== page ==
“Trust me, when people play this course they won’t miss the bunkers,” says Els. “It’s a pretty unique experience playing golf here. The wildlife is amazing – you’ve got monkeys, iguanas, fish eagles and all sorts of other exotic birds. Monkeys occasionally steal golf balls … but that doesn’t seem to upset anyone. I wouldn’t be surprised if the main thing golfers are thinking after they’ve left Langkawi is how soon they can come back again.”
A pair of par 3s share a double green at the fifth, playing out of the rainforest directly towards the ocean, while the 17th plays parallel to the coastline. Water also comes in the form of scenic creeks snaking their way through the holes six, seven and eight. Once you reach the 10th, you can’t help but be awestruck by Gunung (mountain) Mat Cincang standing sentinel over this 355m par 4 – making for a truly inspiring tee shot.
“We have four holes that play alongside the sea, and another three holes are adjacent to streams. There’s a pond on one hole and, of course, you have the rainforest all around you,” says Els.
“We’ve also created little grassy hollows within the green complexes. From a designer’s perspective, we really didn’t miss the bunkers. The Els Club has wonderful shot values just as it is.”
With the correct dosage, and location, isolation can be heaven on earth. Langkawi – an archipelago of 99 islands off the west coast of Malaysia – is so far removed from life’s daily grind it may as well be on the moon. A one-hour flight from Malaysian capital Kuala Lumpur, the ‘Jewel of Kedah’ is a popular (but not too popular) holiday destination for couples and families.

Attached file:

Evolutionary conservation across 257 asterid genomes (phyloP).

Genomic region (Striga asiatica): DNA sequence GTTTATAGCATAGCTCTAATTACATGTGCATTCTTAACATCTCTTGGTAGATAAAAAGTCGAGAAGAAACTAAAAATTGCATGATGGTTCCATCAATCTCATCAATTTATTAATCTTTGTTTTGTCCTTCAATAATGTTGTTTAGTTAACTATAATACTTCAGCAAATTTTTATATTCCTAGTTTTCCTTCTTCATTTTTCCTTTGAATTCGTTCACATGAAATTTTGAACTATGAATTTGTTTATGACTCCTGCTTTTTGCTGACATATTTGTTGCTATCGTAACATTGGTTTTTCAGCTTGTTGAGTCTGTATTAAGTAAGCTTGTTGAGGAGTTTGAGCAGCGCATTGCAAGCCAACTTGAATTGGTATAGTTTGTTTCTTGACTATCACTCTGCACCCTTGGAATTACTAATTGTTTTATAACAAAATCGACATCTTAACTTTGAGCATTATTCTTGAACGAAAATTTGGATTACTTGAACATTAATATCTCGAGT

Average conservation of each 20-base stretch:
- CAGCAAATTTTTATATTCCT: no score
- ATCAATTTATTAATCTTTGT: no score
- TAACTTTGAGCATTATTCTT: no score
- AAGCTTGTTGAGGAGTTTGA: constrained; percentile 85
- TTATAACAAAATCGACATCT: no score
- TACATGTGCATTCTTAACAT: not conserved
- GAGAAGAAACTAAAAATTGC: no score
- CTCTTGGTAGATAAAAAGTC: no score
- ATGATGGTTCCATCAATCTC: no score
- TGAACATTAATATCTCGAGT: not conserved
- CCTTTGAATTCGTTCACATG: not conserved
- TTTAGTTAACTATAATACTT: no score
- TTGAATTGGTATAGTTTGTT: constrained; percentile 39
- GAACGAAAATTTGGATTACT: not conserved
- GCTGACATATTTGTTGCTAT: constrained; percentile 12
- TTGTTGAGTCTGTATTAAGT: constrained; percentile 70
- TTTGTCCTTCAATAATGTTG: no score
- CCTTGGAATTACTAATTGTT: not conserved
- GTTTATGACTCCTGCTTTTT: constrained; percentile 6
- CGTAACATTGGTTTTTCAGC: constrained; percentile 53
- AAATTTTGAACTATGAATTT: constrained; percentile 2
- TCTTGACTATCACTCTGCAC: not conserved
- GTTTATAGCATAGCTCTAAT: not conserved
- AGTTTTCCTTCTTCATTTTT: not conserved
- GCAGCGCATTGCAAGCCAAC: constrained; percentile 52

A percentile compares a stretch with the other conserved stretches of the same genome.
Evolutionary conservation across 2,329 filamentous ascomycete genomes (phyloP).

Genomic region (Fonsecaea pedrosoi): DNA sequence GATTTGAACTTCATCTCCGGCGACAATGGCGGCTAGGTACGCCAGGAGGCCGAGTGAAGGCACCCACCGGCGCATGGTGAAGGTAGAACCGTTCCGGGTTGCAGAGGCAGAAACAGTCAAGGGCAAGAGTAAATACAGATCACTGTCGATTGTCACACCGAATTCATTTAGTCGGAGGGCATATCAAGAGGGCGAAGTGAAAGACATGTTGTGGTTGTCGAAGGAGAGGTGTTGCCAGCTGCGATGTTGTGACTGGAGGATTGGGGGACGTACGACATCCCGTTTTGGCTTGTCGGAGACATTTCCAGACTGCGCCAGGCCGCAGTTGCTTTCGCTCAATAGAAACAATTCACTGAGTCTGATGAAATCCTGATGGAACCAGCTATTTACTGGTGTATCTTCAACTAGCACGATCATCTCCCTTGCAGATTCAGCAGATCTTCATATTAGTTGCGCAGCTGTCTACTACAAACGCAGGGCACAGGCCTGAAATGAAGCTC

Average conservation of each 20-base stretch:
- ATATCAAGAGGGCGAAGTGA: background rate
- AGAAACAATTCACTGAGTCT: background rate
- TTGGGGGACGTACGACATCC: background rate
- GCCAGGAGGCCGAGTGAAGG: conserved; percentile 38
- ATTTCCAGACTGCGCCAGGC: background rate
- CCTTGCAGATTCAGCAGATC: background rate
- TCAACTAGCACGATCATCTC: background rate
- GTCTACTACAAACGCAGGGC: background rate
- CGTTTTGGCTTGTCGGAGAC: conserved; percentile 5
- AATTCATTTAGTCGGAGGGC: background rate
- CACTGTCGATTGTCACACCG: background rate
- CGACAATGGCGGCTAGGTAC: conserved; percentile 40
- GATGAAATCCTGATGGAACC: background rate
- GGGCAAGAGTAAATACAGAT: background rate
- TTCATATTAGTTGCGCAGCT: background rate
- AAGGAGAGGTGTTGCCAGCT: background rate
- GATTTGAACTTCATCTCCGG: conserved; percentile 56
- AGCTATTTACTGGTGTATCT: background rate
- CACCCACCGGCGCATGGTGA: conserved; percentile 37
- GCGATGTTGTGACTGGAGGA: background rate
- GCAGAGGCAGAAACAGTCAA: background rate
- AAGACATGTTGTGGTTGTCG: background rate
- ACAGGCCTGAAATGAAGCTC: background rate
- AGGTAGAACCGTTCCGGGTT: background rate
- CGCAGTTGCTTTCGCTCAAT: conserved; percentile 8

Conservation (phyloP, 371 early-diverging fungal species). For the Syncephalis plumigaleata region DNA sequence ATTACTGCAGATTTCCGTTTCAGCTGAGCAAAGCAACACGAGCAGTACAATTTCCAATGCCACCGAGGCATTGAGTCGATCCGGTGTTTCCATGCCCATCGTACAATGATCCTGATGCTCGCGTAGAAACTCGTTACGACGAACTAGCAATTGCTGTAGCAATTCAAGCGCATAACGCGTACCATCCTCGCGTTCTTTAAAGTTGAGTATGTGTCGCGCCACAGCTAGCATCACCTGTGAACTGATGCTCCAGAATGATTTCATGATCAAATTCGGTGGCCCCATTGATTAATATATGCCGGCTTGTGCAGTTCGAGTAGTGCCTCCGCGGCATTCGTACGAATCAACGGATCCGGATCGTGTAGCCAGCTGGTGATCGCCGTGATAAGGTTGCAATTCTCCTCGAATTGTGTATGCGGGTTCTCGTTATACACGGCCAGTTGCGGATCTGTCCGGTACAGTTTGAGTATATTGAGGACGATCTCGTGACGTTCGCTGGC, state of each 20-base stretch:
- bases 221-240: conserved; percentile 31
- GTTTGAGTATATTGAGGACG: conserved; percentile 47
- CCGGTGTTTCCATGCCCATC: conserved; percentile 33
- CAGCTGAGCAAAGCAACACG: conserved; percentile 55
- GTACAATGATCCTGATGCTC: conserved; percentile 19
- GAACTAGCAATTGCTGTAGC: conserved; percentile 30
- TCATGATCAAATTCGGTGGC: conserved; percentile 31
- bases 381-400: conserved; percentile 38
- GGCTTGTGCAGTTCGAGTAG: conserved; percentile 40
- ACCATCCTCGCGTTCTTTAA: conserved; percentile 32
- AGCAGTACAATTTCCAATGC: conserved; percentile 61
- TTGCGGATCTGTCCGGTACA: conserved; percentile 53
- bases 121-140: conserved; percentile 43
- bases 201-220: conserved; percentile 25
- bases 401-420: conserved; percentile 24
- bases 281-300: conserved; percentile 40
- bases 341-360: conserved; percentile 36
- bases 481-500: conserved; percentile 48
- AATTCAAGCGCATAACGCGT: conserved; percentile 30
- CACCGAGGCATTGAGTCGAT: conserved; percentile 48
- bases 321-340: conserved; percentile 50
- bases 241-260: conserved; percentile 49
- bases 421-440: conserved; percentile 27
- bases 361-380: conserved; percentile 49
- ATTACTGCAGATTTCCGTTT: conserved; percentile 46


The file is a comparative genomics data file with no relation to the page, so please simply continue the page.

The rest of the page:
The drive into the resort snakes its way up the prehistoric rainforest and delivers guests into a canopy that blends in so superbly with the resort itself it appears to be the world’s most luxurious tree house.
Upon arrival and welcoming glass of champagne, a tour of the villa took 10 minutes just to explore the amenities, notably a bathroom the size of an apartment and a gold-plated fan set into the high-vaulted ceiling that was unlike anything this writer had ever seen. From the spacious villas to the golf course itself, The Datai is an opulent lesson in minimalistic style.
Excursions into the rainforest and hypnotic and sunset cruises were relaxing, but the most indulgent experience here comes at The Datai Spa. Treatment rooms are individually set into the rainforest for your own personal piece of paradise. Their location refutes the need for a spa room soundtrack as the creek meandering in front of the room, combined with the natural birdlife, perform this musical role with ease.
I was treated to the Tungku Batu therapeutic massage – an ancient heated stone treatment used by Malay healers to reduce pain and increase blood circulation. Once off the massage table, a cup of ginger tea and one more glance at the rainforest and there was no desire to rush back to the rat race in Australia.
It took 14 hours, two planes and an hour transfer to get to The Datai Langkawi.
Now that journey makes perfect sense.